For the full Movie Bears Podcast review of ‘Jem and the Holograms’ (as well as a review of ‘Back to the Future, Part 2’), check out the video embedded below. For our mini-review of ‘Jem,’ read on!
Let’s just get this out of the way: this isn’t the ‘Jem’ you remember. But that isn’t necessarily a bad thing… Without going into spoilers, a lot of the same elements are present: glamour, glitz, engaging pop music, self-discovery, and yes, even Synergy — in some form, at least. But gone are over-the-top camp elements that made the original cartoon series such an icon for so many. Instead, ‘Jem and the Holograms’ is a modernized, more-grounded take on hiding behind a mask to be who you truly are. The problem, of course, is many people didn’t want an update – they wanted the truly outrageous rocker they grew up with. And this Jem just isn’t her.
While the film itself is passable and even fun – with an excellent soundtrack, including catchy songs like “Youngblood,” “The Way I Was,” and “I’m Still Here” – the amount of Not-My-Jem Internet hate heaped on this movie (largely by people who haven’t even seen the film) has pretty much ensured almost no one is going out to see it. And that’s a shame because, despite its issues, ‘Jem and the Holograms’ is kind of entertaining. It’s sort of like ‘Josie and the Pussycats’ and ‘Earth to Echo’ made a baby and named it Jem. If you can get past the “This isn’t what was on TV 30 years ago” bias, you might find yourself having fun with this film.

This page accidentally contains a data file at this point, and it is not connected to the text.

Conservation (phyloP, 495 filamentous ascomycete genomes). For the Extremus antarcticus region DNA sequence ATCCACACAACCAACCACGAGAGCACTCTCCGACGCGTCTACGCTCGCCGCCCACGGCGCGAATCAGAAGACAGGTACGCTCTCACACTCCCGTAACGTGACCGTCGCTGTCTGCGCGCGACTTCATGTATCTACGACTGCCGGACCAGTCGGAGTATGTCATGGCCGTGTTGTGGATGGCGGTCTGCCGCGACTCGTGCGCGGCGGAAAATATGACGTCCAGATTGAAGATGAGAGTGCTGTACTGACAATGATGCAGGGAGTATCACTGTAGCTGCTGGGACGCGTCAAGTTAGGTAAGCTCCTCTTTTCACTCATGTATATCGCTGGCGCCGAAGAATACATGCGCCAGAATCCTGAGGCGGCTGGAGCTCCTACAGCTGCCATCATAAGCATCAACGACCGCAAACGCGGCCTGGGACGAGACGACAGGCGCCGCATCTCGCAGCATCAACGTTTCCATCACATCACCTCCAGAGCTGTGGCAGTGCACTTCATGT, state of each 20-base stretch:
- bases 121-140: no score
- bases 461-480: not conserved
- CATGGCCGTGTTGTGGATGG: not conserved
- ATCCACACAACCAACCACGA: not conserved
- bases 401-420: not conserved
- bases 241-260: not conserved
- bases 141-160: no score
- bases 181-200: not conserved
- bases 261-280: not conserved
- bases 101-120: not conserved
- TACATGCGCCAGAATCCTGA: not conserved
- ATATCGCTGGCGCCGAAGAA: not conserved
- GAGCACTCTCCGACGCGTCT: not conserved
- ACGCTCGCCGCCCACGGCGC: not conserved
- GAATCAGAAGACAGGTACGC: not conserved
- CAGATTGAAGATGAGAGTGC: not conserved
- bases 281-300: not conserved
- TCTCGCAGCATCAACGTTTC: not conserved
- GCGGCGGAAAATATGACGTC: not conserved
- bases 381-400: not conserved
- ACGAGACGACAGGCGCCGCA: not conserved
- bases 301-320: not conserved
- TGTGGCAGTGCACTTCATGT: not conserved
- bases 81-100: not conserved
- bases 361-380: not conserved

That’s not to say the movie doesn’t have problems: the pacing is painful at times and the sci-fi elements involving Synergy don’t work as well as they could. There’s also an annoying YouTube element that could have been left out entirely. But star power like Molly Ringwald and Juliette Lewis mix well with the up-and-coming talent of Aubrey Peeples (Jem), Stefanie Scott (Kimber) and Ryan Guzman (Rio) to make for some genuinely engaging screen time.
‘Jem and the Holograms’ is not the 80’s glitz-glam super hero romp it once was but it’s been updated in a way that speaks to many and, in some ways, even improves upon the original. Unfortunately, the Internet hate has pretty much scared everyone away from ever giving it a chance.